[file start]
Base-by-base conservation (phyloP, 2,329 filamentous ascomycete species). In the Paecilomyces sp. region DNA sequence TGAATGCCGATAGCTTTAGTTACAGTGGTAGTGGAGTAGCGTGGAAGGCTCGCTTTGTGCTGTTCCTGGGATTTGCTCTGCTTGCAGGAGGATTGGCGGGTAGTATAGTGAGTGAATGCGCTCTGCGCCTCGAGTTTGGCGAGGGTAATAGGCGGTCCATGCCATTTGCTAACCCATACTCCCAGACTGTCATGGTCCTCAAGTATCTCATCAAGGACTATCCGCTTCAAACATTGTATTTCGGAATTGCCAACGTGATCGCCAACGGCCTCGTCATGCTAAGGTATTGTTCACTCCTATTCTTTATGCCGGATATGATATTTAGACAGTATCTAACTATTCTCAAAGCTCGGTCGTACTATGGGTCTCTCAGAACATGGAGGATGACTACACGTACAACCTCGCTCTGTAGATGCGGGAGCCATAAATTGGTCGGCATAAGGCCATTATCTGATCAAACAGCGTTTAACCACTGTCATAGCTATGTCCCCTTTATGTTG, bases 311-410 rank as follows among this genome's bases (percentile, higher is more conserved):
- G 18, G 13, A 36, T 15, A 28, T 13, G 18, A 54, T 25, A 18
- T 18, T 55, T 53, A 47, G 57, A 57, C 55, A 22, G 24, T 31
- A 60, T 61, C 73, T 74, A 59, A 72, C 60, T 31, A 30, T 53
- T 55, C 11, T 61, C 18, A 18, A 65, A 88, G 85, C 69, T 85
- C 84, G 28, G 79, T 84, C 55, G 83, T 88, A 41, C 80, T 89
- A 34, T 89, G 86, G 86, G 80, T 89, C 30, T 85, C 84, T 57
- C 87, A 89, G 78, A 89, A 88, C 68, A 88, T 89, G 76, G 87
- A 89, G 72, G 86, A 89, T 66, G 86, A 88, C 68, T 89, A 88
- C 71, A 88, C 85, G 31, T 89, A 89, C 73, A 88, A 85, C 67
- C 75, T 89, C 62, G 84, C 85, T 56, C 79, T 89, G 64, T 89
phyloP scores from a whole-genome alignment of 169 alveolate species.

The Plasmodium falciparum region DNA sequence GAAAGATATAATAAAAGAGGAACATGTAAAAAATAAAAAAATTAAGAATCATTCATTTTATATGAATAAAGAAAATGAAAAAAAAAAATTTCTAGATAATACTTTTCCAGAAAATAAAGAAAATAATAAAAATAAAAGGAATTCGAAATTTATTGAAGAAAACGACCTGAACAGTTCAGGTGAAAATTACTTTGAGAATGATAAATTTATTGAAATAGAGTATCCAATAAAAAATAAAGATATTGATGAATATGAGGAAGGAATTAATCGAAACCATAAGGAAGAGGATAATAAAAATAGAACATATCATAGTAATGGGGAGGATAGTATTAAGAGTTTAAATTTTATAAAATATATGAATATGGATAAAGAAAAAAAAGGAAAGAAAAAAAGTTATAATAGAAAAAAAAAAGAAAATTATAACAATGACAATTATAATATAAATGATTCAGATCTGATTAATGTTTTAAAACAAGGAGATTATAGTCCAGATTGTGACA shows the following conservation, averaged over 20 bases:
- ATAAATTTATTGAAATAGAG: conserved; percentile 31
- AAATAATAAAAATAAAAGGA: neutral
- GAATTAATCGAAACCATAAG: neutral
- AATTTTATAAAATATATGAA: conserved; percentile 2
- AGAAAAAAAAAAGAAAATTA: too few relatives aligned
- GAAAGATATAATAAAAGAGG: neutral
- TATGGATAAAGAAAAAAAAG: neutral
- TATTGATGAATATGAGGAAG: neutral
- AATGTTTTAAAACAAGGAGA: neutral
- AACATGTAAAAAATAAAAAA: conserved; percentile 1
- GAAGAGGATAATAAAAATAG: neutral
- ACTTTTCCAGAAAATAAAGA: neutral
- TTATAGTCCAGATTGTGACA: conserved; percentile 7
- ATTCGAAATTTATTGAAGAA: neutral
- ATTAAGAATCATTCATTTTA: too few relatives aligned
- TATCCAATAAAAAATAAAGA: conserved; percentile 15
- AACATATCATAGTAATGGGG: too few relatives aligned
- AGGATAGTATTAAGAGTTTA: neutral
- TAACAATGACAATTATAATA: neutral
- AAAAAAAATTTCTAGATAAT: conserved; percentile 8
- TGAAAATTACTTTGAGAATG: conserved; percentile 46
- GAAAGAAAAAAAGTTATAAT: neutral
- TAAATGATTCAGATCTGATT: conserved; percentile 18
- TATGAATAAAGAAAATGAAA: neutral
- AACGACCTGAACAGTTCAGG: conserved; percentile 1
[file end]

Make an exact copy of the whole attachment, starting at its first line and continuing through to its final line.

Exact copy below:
Base-by-base conservation (phyloP, 2,329 filamentous ascomycete species). In the Paecilomyces sp. region DNA sequence TGAATGCCGATAGCTTTAGTTACAGTGGTAGTGGAGTAGCGTGGAAGGCTCGCTTTGTGCTGTTCCTGGGATTTGCTCTGCTTGCAGGAGGATTGGCGGGTAGTATAGTGAGTGAATGCGCTCTGCGCCTCGAGTTTGGCGAGGGTAATAGGCGGTCCATGCCATTTGCTAACCCATACTCCCAGACTGTCATGGTCCTCAAGTATCTCATCAAGGACTATCCGCTTCAAACATTGTATTTCGGAATTGCCAACGTGATCGCCAACGGCCTCGTCATGCTAAGGTATTGTTCACTCCTATTCTTTATGCCGGATATGATATTTAGACAGTATCTAACTATTCTCAAAGCTCGGTCGTACTATGGGTCTCTCAGAACATGGAGGATGACTACACGTACAACCTCGCTCTGTAGATGCGGGAGCCATAAATTGGTCGGCATAAGGCCATTATCTGATCAAACAGCGTTTAACCACTGTCATAGCTATGTCCCCTTTATGTTG, bases 311-410 rank as follows among this genome's bases (percentile, higher is more conserved):
- G 18, G 13, A 36, T 15, A 28, T 13, G 18, A 54, T 25, A 18
- T 18, T 55, T 53, A 47, G 57, A 57, C 55, A 22, G 24, T 31
- A 60, T 61, C 73, T 74, A 59, A 72, C 60, T 31, A 30, T 53
- T 55, C 11, T 61, C 18, A 18, A 65, A 88, G 85, C 69, T 85
- C 84, G 28, G 79, T 84, C 55, G 83, T 88, A 41, C 80, T 89
- A 34, T 89, G 86, G 86, G 80, T 89, C 30, T 85, C 84, T 57
- C 87, A 89, G 78, A 89, A 88, C 68, A 88, T 89, G 76, G 87
- A 89, G 72, G 86, A 89, T 66, G 86, A 88, C 68, T 89, A 88
- C 71, A 88, C 85, G 31, T 89, A 89, C 73, A 88, A 85, C 67
- C 75, T 89, C 62, G 84, C 85, T 56, C 79, T 89, G 64, T 89
phyloP scores from a whole-genome alignment of 169 alveolate species.

The Plasmodium falciparum region DNA sequence GAAAGATATAATAAAAGAGGAACATGTAAAAAATAAAAAAATTAAGAATCATTCATTTTATATGAATAAAGAAAATGAAAAAAAAAAATTTCTAGATAATACTTTTCCAGAAAATAAAGAAAATAATAAAAATAAAAGGAATTCGAAATTTATTGAAGAAAACGACCTGAACAGTTCAGGTGAAAATTACTTTGAGAATGATAAATTTATTGAAATAGAGTATCCAATAAAAAATAAAGATATTGATGAATATGAGGAAGGAATTAATCGAAACCATAAGGAAGAGGATAATAAAAATAGAACATATCATAGTAATGGGGAGGATAGTATTAAGAGTTTAAATTTTATAAAATATATGAATATGGATAAAGAAAAAAAAGGAAAGAAAAAAAGTTATAATAGAAAAAAAAAAGAAAATTATAACAATGACAATTATAATATAAATGATTCAGATCTGATTAATGTTTTAAAACAAGGAGATTATAGTCCAGATTGTGACA shows the following conservation, averaged over 20 bases:
- ATAAATTTATTGAAATAGAG: conserved; percentile 31
- AAATAATAAAAATAAAAGGA: neutral
- GAATTAATCGAAACCATAAG: neutral
- AATTTTATAAAATATATGAA: conserved; percentile 2
- AGAAAAAAAAAAGAAAATTA: too few relatives aligned
- GAAAGATATAATAAAAGAGG: neutral
- TATGGATAAAGAAAAAAAAG: neutral
- TATTGATGAATATGAGGAAG: neutral
- AATGTTTTAAAACAAGGAGA: neutral
- AACATGTAAAAAATAAAAAA: conserved; percentile 1
- GAAGAGGATAATAAAAATAG: neutral
- ACTTTTCCAGAAAATAAAGA: neutral
- TTATAGTCCAGATTGTGACA: conserved; percentile 7
- ATTCGAAATTTATTGAAGAA: neutral
- ATTAAGAATCATTCATTTTA: too few relatives aligned
- TATCCAATAAAAAATAAAGA: conserved; percentile 15
- AACATATCATAGTAATGGGG: too few relatives aligned
- AGGATAGTATTAAGAGTTTA: neutral
- TAACAATGACAATTATAATA: neutral
- AAAAAAAATTTCTAGATAAT: conserved; percentile 8
- TGAAAATTACTTTGAGAATG: conserved; percentile 46
- GAAAGAAAAAAAGTTATAAT: neutral
- TAAATGATTCAGATCTGATT: conserved; percentile 18
- TATGAATAAAGAAAATGAAA: neutral
- AACGACCTGAACAGTTCAGG: conserved; percentile 1